An introduction to the poetry published by Ocaso Press. A good selection of poems, some complete and some excerpts, that illustrate the styles, variety and themes of Colin Holcombe's work. The poems are not grouped by date or appearance in collected form, but so as to provide some continuity to enjoyable reading through themes that progress from childhood through love in its all its forms, to society, travel, history, the miseries of war and oppression to the thoughts that close off our human existence — broadly speaking: there's considerable overlap. All the collections are represented, but the bulk has gone to the more successful pieces. There is also a succession through the book from simple, song-like pieces to more serious and denser poems. Many poems are too long to be printed in their entirety, and are given as short excerpts.
This is poetry as it once was, before Modernism imposed its narrow filters: an attempt to express the elemental human condition, memorably, eloquently and truthfully, through a wide breadth of subject matter, search for beauty of phrase, and deliberate verse craftsmanship. The poetry is not simply a return to the past, however, but a return from the past in themes and treatments that Modernism has chosen to ignore.
is the preoccupation with contested social issues, doubtless unwelcome
in state-funded academia, but strongly present in pre-Elizabethan,
Augustan and Romantic poetry. Second is the development of strict forms
into believable voices. Third is the emancipation from indrawn
Modernist preoccupations to a keen animal appreciation of the world,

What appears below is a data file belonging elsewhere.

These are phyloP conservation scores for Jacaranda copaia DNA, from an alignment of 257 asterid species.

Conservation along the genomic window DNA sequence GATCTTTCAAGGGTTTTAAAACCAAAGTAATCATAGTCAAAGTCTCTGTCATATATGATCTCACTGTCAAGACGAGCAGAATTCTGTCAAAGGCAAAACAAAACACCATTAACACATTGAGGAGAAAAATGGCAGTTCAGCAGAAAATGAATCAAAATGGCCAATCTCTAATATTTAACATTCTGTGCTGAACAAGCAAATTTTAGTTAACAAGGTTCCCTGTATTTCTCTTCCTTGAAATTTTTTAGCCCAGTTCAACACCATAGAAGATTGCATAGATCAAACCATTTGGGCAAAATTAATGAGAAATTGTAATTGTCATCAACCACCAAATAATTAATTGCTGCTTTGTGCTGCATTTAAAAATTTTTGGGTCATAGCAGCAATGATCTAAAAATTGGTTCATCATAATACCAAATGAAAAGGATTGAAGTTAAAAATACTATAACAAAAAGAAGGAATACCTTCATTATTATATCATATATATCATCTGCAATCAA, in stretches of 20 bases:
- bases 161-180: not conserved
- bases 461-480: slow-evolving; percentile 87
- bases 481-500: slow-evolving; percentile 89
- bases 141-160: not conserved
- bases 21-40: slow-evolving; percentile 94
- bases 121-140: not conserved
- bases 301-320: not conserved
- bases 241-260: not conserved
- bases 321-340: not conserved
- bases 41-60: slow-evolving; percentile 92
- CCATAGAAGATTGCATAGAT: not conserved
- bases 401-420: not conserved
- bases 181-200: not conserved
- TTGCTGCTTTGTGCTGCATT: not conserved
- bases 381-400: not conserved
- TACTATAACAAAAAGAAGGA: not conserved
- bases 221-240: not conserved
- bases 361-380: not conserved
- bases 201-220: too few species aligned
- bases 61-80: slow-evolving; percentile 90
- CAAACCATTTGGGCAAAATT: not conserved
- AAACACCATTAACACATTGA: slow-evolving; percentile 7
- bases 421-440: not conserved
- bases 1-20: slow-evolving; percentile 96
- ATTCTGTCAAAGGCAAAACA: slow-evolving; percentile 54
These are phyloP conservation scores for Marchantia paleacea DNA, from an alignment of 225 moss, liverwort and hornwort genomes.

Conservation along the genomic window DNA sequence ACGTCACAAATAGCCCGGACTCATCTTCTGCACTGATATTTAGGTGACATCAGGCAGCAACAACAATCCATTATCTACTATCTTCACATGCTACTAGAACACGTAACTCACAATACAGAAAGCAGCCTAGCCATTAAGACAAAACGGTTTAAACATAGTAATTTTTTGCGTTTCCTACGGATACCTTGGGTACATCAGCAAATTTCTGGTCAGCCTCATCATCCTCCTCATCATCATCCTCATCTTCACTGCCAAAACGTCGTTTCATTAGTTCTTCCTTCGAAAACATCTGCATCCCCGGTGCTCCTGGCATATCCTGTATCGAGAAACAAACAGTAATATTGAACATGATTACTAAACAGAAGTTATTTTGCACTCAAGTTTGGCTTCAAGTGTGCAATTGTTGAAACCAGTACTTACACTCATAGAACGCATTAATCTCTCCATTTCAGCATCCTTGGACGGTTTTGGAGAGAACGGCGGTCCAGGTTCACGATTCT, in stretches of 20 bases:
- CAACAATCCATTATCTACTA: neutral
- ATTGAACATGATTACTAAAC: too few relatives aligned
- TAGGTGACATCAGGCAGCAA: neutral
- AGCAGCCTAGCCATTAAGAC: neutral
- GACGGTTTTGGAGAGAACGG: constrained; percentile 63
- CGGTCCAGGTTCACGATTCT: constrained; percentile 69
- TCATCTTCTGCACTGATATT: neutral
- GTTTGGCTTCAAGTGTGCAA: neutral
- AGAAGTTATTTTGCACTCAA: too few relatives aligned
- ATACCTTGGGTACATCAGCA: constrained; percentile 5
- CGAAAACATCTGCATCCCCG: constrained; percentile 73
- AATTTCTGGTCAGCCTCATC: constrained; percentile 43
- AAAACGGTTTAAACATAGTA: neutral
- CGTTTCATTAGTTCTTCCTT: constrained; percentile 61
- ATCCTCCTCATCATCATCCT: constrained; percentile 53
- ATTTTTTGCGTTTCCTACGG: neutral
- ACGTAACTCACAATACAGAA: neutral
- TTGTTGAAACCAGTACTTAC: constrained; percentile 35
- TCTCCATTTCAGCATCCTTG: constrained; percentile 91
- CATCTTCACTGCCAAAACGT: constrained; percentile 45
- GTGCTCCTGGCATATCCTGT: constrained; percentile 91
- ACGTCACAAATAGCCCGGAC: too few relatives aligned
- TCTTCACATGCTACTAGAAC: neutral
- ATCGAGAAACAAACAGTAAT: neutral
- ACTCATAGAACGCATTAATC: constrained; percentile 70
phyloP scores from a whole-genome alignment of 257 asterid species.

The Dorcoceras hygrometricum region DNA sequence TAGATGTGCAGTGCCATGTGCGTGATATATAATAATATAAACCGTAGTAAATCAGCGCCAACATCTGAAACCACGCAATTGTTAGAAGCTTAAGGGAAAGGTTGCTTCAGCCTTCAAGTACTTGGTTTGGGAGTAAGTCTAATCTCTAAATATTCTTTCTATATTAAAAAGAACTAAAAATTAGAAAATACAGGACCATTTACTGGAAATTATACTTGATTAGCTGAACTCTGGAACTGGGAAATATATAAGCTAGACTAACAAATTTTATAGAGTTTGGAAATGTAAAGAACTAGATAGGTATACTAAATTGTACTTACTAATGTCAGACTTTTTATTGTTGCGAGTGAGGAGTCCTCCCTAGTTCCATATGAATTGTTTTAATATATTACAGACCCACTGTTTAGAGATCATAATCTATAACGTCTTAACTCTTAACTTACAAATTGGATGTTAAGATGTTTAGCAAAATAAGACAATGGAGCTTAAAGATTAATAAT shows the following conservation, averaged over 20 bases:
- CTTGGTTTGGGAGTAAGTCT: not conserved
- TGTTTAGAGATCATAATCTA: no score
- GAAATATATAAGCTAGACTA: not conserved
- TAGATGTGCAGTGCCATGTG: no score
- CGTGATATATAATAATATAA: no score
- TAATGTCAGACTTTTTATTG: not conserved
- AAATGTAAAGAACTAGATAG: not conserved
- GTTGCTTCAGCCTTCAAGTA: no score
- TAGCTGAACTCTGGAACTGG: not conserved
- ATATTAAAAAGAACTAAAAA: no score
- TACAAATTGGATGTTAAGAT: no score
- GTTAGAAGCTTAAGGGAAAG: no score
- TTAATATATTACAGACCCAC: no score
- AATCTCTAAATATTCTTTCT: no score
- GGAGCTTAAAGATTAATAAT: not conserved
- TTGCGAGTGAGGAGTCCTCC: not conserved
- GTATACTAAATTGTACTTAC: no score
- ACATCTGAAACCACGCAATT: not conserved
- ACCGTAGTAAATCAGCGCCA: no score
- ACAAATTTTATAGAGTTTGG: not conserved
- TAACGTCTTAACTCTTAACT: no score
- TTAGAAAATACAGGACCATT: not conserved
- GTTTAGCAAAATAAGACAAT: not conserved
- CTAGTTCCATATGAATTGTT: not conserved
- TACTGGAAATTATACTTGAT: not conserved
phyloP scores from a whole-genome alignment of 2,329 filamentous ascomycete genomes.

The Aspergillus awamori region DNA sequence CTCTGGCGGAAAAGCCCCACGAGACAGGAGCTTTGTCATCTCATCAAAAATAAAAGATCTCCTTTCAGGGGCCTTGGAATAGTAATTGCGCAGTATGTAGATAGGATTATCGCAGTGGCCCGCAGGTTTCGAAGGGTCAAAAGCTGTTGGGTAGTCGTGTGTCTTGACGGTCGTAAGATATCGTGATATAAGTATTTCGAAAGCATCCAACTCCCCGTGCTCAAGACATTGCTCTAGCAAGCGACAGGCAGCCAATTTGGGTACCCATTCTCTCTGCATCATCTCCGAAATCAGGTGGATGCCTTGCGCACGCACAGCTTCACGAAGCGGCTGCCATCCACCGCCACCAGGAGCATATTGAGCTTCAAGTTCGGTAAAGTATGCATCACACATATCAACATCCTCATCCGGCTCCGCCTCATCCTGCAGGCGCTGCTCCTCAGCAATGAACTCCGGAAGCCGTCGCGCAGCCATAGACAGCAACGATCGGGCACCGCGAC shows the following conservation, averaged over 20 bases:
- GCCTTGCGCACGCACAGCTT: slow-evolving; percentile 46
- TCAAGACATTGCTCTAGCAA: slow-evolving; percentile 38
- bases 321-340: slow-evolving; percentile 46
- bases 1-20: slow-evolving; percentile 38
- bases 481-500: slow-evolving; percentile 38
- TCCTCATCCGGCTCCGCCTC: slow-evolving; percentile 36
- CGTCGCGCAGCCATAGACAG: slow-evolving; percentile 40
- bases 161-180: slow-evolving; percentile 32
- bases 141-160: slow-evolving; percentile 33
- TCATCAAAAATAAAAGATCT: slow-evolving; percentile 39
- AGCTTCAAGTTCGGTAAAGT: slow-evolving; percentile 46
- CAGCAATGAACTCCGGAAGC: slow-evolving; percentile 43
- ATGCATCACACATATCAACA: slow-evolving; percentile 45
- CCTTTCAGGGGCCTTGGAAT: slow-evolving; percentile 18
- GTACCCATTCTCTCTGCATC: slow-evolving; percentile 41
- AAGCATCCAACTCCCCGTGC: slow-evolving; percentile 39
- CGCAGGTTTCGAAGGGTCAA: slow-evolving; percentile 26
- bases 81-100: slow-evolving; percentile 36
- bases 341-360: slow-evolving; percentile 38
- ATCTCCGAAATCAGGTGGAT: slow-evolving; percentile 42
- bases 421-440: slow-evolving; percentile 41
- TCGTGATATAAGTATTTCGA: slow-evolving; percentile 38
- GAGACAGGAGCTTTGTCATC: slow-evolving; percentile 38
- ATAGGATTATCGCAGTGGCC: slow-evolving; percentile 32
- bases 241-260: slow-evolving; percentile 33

the bodily happiness of being alive. Also included are excerpts from
verse tales and play, matters not seriously attempted since the
nineteen thirties, when poetry was an extension of good prose, not the
wholly different animal that today caters for a shrinking segment of
the book-reading public.
Some 120 poems are represented, introduced with a review of contemporary poetry difficulties. A free pdf ebook.
Youth I had and beauty such
as all men think is their desire.
Tinder the laughter and the light touch
of my inward-burning fire.
I am not proud, nor was so.
Sufficient for the day
their courtesies, their meekness, though
what can glad words pay?
For the heart is ever the fawn-
eyed creature, fearful and wild:
doubting but to old paths drawn,
impetuous as the child.
Sometimes, when the wind blows, for
all is spent now and I have no friends,
sorrow to the soul seems loving, sore
grieving till it ends.
Girls who are not pretty, swirl round
with the mouth full or sad:
better a house on the stony ground
than brood on what I had.
The world is how we know it, what we wake
to in each opened moment of our lives
which otherwise are obdurate if not opaque
to all embodiments of goods and wives,
that blessed enabling that is always ours,
as promised surely as the pilgrim strives
to reach those self-delighting, heavenly powers
that rise instinctive in the air we breathe,
the light perpetual out of noonday hours.
With this I take my final parting, leave
to you this world of wonders, pray my tongue
was ever honest with you, will bequeath
a swelling sense of happiness among
the brethren of our faithful here below,
in harmony with what the angels sung.
Which we may hear, if listening as we go
about His purposes, and quietly trace
the lineaments beyond this world we know.
So blessings of His word, and may His grace
attend you always as you journey on
to sense the forwardness of that far place
that's ours in majesty, when all is gone
from us, our breath, our bodies, those we love:
and we but paths on whom His mercy shone.